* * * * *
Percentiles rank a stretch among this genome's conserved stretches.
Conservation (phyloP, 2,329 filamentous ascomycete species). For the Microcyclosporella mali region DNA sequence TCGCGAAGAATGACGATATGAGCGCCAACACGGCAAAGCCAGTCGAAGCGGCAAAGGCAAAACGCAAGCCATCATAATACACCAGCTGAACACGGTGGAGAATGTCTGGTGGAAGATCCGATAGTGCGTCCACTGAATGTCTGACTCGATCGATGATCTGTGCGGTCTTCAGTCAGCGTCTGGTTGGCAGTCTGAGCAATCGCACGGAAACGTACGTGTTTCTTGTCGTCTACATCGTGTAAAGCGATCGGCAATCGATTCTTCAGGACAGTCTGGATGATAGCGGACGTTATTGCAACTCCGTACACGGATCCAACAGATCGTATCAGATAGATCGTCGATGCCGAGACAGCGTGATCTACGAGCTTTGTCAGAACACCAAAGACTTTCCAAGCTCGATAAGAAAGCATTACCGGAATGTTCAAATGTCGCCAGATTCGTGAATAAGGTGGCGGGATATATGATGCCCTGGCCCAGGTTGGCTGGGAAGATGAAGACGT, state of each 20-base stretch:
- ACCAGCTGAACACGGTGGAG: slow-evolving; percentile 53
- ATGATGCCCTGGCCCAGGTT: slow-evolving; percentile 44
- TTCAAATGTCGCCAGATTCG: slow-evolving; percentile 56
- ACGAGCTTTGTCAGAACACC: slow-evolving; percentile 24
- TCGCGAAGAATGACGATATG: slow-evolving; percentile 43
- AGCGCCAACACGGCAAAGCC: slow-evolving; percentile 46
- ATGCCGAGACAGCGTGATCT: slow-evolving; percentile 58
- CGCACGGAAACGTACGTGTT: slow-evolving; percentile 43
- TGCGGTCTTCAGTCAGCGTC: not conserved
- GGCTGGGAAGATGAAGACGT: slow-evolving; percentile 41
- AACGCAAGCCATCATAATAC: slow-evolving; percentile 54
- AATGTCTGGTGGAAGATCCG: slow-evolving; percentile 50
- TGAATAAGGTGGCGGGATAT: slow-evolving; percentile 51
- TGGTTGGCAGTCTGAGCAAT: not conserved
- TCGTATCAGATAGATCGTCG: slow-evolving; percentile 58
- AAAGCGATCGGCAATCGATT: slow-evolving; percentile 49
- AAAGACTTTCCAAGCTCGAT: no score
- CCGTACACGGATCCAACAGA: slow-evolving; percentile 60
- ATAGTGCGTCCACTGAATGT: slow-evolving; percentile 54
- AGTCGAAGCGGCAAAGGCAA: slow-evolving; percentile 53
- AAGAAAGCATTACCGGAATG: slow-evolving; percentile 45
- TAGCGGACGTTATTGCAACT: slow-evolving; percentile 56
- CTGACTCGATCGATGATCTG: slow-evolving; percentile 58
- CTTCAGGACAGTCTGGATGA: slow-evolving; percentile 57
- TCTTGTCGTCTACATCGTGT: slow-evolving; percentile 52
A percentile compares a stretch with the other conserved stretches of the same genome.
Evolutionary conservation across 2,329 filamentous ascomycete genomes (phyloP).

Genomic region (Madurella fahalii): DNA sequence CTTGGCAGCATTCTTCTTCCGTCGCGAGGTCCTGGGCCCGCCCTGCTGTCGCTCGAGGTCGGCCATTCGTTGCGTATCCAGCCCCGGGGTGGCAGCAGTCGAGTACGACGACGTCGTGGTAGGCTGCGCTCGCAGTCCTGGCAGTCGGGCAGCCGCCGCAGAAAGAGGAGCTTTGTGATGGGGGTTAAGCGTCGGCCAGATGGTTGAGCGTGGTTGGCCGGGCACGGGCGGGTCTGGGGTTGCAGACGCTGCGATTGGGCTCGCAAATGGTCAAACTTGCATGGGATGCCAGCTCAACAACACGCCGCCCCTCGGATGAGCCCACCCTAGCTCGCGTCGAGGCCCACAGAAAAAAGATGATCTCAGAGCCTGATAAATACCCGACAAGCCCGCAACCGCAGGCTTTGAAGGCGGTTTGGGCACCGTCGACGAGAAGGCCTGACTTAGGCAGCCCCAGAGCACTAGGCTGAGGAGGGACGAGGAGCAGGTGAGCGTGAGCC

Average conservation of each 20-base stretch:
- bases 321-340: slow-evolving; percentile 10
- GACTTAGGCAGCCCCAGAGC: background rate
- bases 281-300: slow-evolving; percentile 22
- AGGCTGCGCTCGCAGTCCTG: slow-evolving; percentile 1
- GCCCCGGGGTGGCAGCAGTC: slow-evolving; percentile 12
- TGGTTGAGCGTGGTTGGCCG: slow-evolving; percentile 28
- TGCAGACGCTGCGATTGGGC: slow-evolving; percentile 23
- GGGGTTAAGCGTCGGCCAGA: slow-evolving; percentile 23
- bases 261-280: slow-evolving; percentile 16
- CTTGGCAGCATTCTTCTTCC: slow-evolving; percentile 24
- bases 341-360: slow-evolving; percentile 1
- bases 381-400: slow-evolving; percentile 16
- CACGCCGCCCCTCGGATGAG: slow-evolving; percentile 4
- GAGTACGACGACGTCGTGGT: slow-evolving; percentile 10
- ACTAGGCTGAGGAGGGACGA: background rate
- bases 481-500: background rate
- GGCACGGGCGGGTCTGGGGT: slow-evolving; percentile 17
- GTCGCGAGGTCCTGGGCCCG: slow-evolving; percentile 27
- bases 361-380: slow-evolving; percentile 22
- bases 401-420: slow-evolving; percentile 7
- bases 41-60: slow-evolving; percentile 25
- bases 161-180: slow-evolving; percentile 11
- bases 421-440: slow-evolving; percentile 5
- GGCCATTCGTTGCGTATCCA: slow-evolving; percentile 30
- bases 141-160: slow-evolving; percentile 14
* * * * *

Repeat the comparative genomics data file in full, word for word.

Percentiles rank a stretch among this genome's conserved stretches.
Conservation (phyloP, 2,329 filamentous ascomycete species). For the Microcyclosporella mali region DNA sequence TCGCGAAGAATGACGATATGAGCGCCAACACGGCAAAGCCAGTCGAAGCGGCAAAGGCAAAACGCAAGCCATCATAATACACCAGCTGAACACGGTGGAGAATGTCTGGTGGAAGATCCGATAGTGCGTCCACTGAATGTCTGACTCGATCGATGATCTGTGCGGTCTTCAGTCAGCGTCTGGTTGGCAGTCTGAGCAATCGCACGGAAACGTACGTGTTTCTTGTCGTCTACATCGTGTAAAGCGATCGGCAATCGATTCTTCAGGACAGTCTGGATGATAGCGGACGTTATTGCAACTCCGTACACGGATCCAACAGATCGTATCAGATAGATCGTCGATGCCGAGACAGCGTGATCTACGAGCTTTGTCAGAACACCAAAGACTTTCCAAGCTCGATAAGAAAGCATTACCGGAATGTTCAAATGTCGCCAGATTCGTGAATAAGGTGGCGGGATATATGATGCCCTGGCCCAGGTTGGCTGGGAAGATGAAGACGT, state of each 20-base stretch:
- ACCAGCTGAACACGGTGGAG: slow-evolving; percentile 53
- ATGATGCCCTGGCCCAGGTT: slow-evolving; percentile 44
- TTCAAATGTCGCCAGATTCG: slow-evolving; percentile 56
- ACGAGCTTTGTCAGAACACC: slow-evolving; percentile 24
- TCGCGAAGAATGACGATATG: slow-evolving; percentile 43
- AGCGCCAACACGGCAAAGCC: slow-evolving; percentile 46
- ATGCCGAGACAGCGTGATCT: slow-evolving; percentile 58
- CGCACGGAAACGTACGTGTT: slow-evolving; percentile 43
- TGCGGTCTTCAGTCAGCGTC: not conserved
- GGCTGGGAAGATGAAGACGT: slow-evolving; percentile 41
- AACGCAAGCCATCATAATAC: slow-evolving; percentile 54
- AATGTCTGGTGGAAGATCCG: slow-evolving; percentile 50
- TGAATAAGGTGGCGGGATAT: slow-evolving; percentile 51
- TGGTTGGCAGTCTGAGCAAT: not conserved
- TCGTATCAGATAGATCGTCG: slow-evolving; percentile 58
- AAAGCGATCGGCAATCGATT: slow-evolving; percentile 49
- AAAGACTTTCCAAGCTCGAT: no score
- CCGTACACGGATCCAACAGA: slow-evolving; percentile 60
- ATAGTGCGTCCACTGAATGT: slow-evolving; percentile 54
- AGTCGAAGCGGCAAAGGCAA: slow-evolving; percentile 53
- AAGAAAGCATTACCGGAATG: slow-evolving; percentile 45
- TAGCGGACGTTATTGCAACT: slow-evolving; percentile 56
- CTGACTCGATCGATGATCTG: slow-evolving; percentile 58
- CTTCAGGACAGTCTGGATGA: slow-evolving; percentile 57
- TCTTGTCGTCTACATCGTGT: slow-evolving; percentile 52
A percentile compares a stretch with the other conserved stretches of the same genome.
Evolutionary conservation across 2,329 filamentous ascomycete genomes (phyloP).

Genomic region (Madurella fahalii): DNA sequence CTTGGCAGCATTCTTCTTCCGTCGCGAGGTCCTGGGCCCGCCCTGCTGTCGCTCGAGGTCGGCCATTCGTTGCGTATCCAGCCCCGGGGTGGCAGCAGTCGAGTACGACGACGTCGTGGTAGGCTGCGCTCGCAGTCCTGGCAGTCGGGCAGCCGCCGCAGAAAGAGGAGCTTTGTGATGGGGGTTAAGCGTCGGCCAGATGGTTGAGCGTGGTTGGCCGGGCACGGGCGGGTCTGGGGTTGCAGACGCTGCGATTGGGCTCGCAAATGGTCAAACTTGCATGGGATGCCAGCTCAACAACACGCCGCCCCTCGGATGAGCCCACCCTAGCTCGCGTCGAGGCCCACAGAAAAAAGATGATCTCAGAGCCTGATAAATACCCGACAAGCCCGCAACCGCAGGCTTTGAAGGCGGTTTGGGCACCGTCGACGAGAAGGCCTGACTTAGGCAGCCCCAGAGCACTAGGCTGAGGAGGGACGAGGAGCAGGTGAGCGTGAGCC

Average conservation of each 20-base stretch:
- bases 321-340: slow-evolving; percentile 10
- GACTTAGGCAGCCCCAGAGC: background rate
- bases 281-300: slow-evolving; percentile 22
- AGGCTGCGCTCGCAGTCCTG: slow-evolving; percentile 1
- GCCCCGGGGTGGCAGCAGTC: slow-evolving; percentile 12
- TGGTTGAGCGTGGTTGGCCG: slow-evolving; percentile 28
- TGCAGACGCTGCGATTGGGC: slow-evolving; percentile 23
- GGGGTTAAGCGTCGGCCAGA: slow-evolving; percentile 23
- bases 261-280: slow-evolving; percentile 16
- CTTGGCAGCATTCTTCTTCC: slow-evolving; percentile 24
- bases 341-360: slow-evolving; percentile 1
- bases 381-400: slow-evolving; percentile 16
- CACGCCGCCCCTCGGATGAG: slow-evolving; percentile 4
- GAGTACGACGACGTCGTGGT: slow-evolving; percentile 10
- ACTAGGCTGAGGAGGGACGA: background rate
- bases 481-500: background rate
- GGCACGGGCGGGTCTGGGGT: slow-evolving; percentile 17
- GTCGCGAGGTCCTGGGCCCG: slow-evolving; percentile 27
- bases 361-380: slow-evolving; percentile 22
- bases 401-420: slow-evolving; percentile 7
- bases 41-60: slow-evolving; percentile 25
- bases 161-180: slow-evolving; percentile 11
- bases 421-440: slow-evolving; percentile 5
- GGCCATTCGTTGCGTATCCA: slow-evolving; percentile 30
- bases 141-160: slow-evolving; percentile 14